You can start breaking it down into digestible bits when you’ve decided on whatever aspect of your experience to discuss. Depending on your option, include relevant projects under “Education” or mix unpaid internships and paid employment under the “Professional Experience” area.

4. Create Strong Bullet Points

When you’re summing up your experience, mentioning your work and extracurricular activities is not enough. Use bullet points under each entry to expound on what you did and accomplished. Discuss your achievements rather than the tedious tasks you confront regularly. Recruiters are familiar with what it takes to be a salesman. So into detail about your previous position. Unless you tell them, they will have no clue you had the greatest December sales in your last employment.

5. Show Off Your Skills

Your resume should also include a section titled “Skills,” in which you list all of your relevant skills and how closely they match those listed in a job description. Don’t brag about skills you don’t have just because you think they’ll impress employers. You should be able to describe how you developed this talent or provide instances when you utilized it effectively.

6. Create a Resume That Is Well-Organized and Easy to Read

Recruiters only glance at resumes, so making it simple to access the information they need is critical. This implies that you should make your resume scannable by employing a simple structure, meaningful section titles, and enough white space. As a result, stick to your style and utilize bold, italics, and underlining to draw attention to text that needs to be highlighted. You may use color to enhance without detracting from the text and choose a bigger font size for the headers and your name.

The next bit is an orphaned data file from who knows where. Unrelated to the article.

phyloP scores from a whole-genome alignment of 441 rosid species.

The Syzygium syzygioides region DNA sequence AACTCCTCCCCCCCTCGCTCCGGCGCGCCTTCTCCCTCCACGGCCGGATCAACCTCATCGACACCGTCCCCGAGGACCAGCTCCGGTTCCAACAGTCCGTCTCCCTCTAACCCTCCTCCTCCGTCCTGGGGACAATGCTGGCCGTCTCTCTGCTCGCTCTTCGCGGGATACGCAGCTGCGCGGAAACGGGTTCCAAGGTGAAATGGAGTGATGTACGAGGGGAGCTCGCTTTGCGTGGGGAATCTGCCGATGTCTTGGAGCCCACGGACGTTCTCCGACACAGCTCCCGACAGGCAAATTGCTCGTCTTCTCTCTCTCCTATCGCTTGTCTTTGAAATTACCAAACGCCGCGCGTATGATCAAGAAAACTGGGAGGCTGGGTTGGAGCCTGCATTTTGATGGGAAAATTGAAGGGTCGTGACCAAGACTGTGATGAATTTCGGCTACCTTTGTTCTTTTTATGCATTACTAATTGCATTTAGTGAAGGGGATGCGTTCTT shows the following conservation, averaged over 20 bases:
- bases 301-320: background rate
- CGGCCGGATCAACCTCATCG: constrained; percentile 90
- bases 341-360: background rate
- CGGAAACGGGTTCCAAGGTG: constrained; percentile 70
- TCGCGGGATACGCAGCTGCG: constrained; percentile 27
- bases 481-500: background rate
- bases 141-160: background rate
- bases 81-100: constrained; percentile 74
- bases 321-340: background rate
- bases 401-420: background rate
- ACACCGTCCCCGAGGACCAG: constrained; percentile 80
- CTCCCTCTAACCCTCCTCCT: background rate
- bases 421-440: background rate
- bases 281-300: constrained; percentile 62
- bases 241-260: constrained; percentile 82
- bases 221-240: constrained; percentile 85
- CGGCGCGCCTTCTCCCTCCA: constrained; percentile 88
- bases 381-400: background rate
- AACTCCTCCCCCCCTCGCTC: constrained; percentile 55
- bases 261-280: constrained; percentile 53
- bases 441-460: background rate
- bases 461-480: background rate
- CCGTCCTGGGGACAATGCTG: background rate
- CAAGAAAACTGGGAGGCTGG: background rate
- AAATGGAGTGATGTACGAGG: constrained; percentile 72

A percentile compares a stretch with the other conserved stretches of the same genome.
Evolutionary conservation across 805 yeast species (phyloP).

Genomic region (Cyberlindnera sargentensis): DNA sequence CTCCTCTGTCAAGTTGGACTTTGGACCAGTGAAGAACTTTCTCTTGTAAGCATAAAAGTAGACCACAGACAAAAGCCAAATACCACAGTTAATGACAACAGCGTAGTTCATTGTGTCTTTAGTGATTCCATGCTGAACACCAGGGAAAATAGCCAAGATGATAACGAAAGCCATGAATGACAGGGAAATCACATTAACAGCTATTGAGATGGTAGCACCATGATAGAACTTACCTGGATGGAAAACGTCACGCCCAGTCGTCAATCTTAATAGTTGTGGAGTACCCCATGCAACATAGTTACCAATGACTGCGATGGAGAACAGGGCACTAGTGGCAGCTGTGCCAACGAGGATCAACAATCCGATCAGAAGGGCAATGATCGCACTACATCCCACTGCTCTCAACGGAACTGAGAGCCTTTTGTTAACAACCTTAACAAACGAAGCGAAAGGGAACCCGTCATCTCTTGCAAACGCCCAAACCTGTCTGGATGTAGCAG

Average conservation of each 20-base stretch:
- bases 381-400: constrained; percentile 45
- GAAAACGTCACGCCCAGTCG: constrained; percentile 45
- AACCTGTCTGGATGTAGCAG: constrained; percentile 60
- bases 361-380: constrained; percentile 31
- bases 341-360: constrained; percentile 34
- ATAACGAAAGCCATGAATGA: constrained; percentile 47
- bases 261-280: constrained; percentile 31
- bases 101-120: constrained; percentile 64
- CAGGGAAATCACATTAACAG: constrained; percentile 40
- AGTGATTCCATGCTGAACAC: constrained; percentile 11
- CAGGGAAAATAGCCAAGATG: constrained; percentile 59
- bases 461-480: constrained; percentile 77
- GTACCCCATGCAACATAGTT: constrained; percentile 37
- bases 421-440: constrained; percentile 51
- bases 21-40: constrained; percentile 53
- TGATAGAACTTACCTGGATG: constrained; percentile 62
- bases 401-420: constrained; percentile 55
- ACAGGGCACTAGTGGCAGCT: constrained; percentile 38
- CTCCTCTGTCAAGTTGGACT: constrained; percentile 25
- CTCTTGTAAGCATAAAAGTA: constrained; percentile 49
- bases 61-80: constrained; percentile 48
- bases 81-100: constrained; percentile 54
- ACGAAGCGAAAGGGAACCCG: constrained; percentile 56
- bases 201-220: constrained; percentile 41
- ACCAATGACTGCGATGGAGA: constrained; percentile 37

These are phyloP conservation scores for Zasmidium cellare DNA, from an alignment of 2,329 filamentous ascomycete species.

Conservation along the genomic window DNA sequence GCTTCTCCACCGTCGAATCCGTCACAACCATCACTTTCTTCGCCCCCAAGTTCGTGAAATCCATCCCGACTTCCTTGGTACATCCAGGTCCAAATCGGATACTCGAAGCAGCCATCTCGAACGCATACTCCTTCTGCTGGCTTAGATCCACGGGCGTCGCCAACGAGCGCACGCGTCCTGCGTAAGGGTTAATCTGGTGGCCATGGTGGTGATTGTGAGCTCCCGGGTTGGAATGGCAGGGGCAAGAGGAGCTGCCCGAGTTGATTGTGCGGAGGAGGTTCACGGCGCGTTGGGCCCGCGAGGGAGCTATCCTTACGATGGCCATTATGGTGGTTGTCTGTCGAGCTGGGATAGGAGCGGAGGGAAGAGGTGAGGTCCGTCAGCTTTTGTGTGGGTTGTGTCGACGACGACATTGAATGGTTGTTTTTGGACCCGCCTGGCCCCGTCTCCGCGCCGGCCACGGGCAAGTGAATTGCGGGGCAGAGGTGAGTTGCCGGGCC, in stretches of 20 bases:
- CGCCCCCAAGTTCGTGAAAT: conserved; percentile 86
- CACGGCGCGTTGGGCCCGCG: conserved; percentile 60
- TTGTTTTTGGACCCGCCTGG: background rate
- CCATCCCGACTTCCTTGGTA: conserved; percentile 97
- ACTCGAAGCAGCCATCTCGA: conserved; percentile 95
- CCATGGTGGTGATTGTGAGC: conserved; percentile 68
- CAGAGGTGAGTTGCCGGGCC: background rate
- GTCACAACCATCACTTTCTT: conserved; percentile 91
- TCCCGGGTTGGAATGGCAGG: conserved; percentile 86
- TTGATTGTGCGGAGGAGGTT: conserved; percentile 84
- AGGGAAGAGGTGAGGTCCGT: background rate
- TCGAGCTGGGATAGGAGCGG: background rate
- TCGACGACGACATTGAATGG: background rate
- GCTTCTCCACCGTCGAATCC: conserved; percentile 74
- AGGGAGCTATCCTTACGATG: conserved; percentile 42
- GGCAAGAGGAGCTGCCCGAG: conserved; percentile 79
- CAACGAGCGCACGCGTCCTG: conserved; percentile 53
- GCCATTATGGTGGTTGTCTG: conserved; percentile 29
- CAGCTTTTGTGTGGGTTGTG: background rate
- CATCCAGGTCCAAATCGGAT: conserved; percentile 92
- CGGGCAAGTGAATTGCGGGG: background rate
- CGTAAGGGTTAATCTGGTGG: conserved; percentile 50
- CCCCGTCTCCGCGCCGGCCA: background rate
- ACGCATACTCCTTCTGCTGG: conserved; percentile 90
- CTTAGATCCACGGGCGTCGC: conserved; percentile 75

7. Create a Tailored Resume and Cover Letter for Each Position

You should customize your resume for each job posting. This method indeed requires more effort than just resubmitting the same file over and over. Hiring managers, on the other hand, only have a few seconds to examine your resume before determining whether or not to proceed with you. Recruiters want to learn what makes you the best applicant for the position.

8. Proofread

Make sure your resume is error-free before sending it out. You can wait a few hours or days before taking another look. If you want to assist yourself in perceiving the text in a slightly different light and reduce the likelihood of skimming without paying attention, you could even start reading from the bottom half. You should double-check your work when you believe you’ve spotted every error. It’s usual for a fresh pair of eyes to see errors that you’ve previously overlooked.


Writing an effective CV will increase your chances of acquiring a job. Hiring managers will pay more attention to your resume if it’s well-written and contains relevant keywords from the job description. If you do this, your application will be given greater consideration. You can use the information in this article to make your resume stand out or utilize Leadar to uncover profiles of qualified resume writers whose experience can help you build a resume that gets results.